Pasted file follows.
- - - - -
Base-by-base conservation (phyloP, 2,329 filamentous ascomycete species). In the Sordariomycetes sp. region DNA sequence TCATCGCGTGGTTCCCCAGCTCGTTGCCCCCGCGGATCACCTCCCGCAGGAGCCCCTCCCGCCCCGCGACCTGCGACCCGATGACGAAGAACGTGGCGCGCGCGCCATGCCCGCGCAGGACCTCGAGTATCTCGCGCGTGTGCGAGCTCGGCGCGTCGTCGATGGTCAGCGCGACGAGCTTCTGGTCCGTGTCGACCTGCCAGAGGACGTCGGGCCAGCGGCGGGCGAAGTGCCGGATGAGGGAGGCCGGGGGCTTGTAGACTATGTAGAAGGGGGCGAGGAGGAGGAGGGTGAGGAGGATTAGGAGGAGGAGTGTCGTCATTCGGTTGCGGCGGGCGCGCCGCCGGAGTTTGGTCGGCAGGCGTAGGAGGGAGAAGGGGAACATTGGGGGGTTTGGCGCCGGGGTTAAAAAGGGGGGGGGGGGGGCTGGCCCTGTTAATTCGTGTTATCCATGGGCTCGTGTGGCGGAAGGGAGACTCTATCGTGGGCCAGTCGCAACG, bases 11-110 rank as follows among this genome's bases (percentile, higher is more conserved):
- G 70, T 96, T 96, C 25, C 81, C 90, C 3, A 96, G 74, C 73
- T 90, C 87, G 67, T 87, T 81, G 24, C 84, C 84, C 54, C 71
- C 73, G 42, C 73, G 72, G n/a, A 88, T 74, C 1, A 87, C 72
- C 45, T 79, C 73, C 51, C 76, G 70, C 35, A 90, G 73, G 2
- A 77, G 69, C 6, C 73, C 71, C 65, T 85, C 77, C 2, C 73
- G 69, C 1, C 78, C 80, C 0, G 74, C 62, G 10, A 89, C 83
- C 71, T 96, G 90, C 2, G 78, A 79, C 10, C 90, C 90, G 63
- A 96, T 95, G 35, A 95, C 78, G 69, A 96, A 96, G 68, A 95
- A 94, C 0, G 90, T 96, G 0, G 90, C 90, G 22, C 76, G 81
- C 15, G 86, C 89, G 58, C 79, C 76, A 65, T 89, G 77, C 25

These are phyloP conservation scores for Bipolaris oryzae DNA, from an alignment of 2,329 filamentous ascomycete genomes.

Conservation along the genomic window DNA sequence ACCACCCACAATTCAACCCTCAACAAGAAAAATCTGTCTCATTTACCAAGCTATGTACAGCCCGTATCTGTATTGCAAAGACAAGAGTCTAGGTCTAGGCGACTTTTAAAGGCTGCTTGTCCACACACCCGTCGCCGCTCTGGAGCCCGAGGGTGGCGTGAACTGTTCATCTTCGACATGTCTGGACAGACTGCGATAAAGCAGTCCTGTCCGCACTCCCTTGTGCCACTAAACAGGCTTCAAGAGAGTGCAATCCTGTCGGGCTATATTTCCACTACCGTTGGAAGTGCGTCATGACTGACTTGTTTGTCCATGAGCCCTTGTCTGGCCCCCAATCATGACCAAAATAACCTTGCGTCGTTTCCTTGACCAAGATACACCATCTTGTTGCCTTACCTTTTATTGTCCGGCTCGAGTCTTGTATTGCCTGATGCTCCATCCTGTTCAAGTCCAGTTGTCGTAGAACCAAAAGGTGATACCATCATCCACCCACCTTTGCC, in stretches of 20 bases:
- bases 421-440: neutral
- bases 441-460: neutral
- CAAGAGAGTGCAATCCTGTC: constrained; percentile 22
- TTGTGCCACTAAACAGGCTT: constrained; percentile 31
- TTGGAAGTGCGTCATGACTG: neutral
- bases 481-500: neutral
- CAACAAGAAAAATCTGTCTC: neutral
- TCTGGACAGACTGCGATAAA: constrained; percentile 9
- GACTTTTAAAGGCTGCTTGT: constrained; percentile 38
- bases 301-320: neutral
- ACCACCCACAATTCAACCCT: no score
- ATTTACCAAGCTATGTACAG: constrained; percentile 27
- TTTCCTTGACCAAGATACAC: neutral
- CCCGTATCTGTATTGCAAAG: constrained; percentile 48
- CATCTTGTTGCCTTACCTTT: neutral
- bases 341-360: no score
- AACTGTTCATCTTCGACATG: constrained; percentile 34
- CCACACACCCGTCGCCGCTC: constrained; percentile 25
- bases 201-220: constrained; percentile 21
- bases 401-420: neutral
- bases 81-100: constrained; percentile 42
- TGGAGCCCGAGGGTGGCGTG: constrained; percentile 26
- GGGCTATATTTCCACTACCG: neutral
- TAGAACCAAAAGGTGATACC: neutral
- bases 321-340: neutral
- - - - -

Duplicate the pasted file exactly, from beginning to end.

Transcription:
Base-by-base conservation (phyloP, 2,329 filamentous ascomycete species). In the Sordariomycetes sp. region DNA sequence TCATCGCGTGGTTCCCCAGCTCGTTGCCCCCGCGGATCACCTCCCGCAGGAGCCCCTCCCGCCCCGCGACCTGCGACCCGATGACGAAGAACGTGGCGCGCGCGCCATGCCCGCGCAGGACCTCGAGTATCTCGCGCGTGTGCGAGCTCGGCGCGTCGTCGATGGTCAGCGCGACGAGCTTCTGGTCCGTGTCGACCTGCCAGAGGACGTCGGGCCAGCGGCGGGCGAAGTGCCGGATGAGGGAGGCCGGGGGCTTGTAGACTATGTAGAAGGGGGCGAGGAGGAGGAGGGTGAGGAGGATTAGGAGGAGGAGTGTCGTCATTCGGTTGCGGCGGGCGCGCCGCCGGAGTTTGGTCGGCAGGCGTAGGAGGGAGAAGGGGAACATTGGGGGGTTTGGCGCCGGGGTTAAAAAGGGGGGGGGGGGGGCTGGCCCTGTTAATTCGTGTTATCCATGGGCTCGTGTGGCGGAAGGGAGACTCTATCGTGGGCCAGTCGCAACG, bases 11-110 rank as follows among this genome's bases (percentile, higher is more conserved):
- G 70, T 96, T 96, C 25, C 81, C 90, C 3, A 96, G 74, C 73
- T 90, C 87, G 67, T 87, T 81, G 24, C 84, C 84, C 54, C 71
- C 73, G 42, C 73, G 72, G n/a, A 88, T 74, C 1, A 87, C 72
- C 45, T 79, C 73, C 51, C 76, G 70, C 35, A 90, G 73, G 2
- A 77, G 69, C 6, C 73, C 71, C 65, T 85, C 77, C 2, C 73
- G 69, C 1, C 78, C 80, C 0, G 74, C 62, G 10, A 89, C 83
- C 71, T 96, G 90, C 2, G 78, A 79, C 10, C 90, C 90, G 63
- A 96, T 95, G 35, A 95, C 78, G 69, A 96, A 96, G 68, A 95
- A 94, C 0, G 90, T 96, G 0, G 90, C 90, G 22, C 76, G 81
- C 15, G 86, C 89, G 58, C 79, C 76, A 65, T 89, G 77, C 25

These are phyloP conservation scores for Bipolaris oryzae DNA, from an alignment of 2,329 filamentous ascomycete genomes.

Conservation along the genomic window DNA sequence ACCACCCACAATTCAACCCTCAACAAGAAAAATCTGTCTCATTTACCAAGCTATGTACAGCCCGTATCTGTATTGCAAAGACAAGAGTCTAGGTCTAGGCGACTTTTAAAGGCTGCTTGTCCACACACCCGTCGCCGCTCTGGAGCCCGAGGGTGGCGTGAACTGTTCATCTTCGACATGTCTGGACAGACTGCGATAAAGCAGTCCTGTCCGCACTCCCTTGTGCCACTAAACAGGCTTCAAGAGAGTGCAATCCTGTCGGGCTATATTTCCACTACCGTTGGAAGTGCGTCATGACTGACTTGTTTGTCCATGAGCCCTTGTCTGGCCCCCAATCATGACCAAAATAACCTTGCGTCGTTTCCTTGACCAAGATACACCATCTTGTTGCCTTACCTTTTATTGTCCGGCTCGAGTCTTGTATTGCCTGATGCTCCATCCTGTTCAAGTCCAGTTGTCGTAGAACCAAAAGGTGATACCATCATCCACCCACCTTTGCC, in stretches of 20 bases:
- bases 421-440: neutral
- bases 441-460: neutral
- CAAGAGAGTGCAATCCTGTC: constrained; percentile 22
- TTGTGCCACTAAACAGGCTT: constrained; percentile 31
- TTGGAAGTGCGTCATGACTG: neutral
- bases 481-500: neutral
- CAACAAGAAAAATCTGTCTC: neutral
- TCTGGACAGACTGCGATAAA: constrained; percentile 9
- GACTTTTAAAGGCTGCTTGT: constrained; percentile 38
- bases 301-320: neutral
- ACCACCCACAATTCAACCCT: no score
- ATTTACCAAGCTATGTACAG: constrained; percentile 27
- TTTCCTTGACCAAGATACAC: neutral
- CCCGTATCTGTATTGCAAAG: constrained; percentile 48
- CATCTTGTTGCCTTACCTTT: neutral
- bases 341-360: no score
- AACTGTTCATCTTCGACATG: constrained; percentile 34
- CCACACACCCGTCGCCGCTC: constrained; percentile 25
- bases 201-220: constrained; percentile 21
- bases 401-420: neutral
- bases 81-100: constrained; percentile 42
- TGGAGCCCGAGGGTGGCGTG: constrained; percentile 26
- GGGCTATATTTCCACTACCG: neutral
- TAGAACCAAAAGGTGATACC: neutral
- bases 321-340: neutral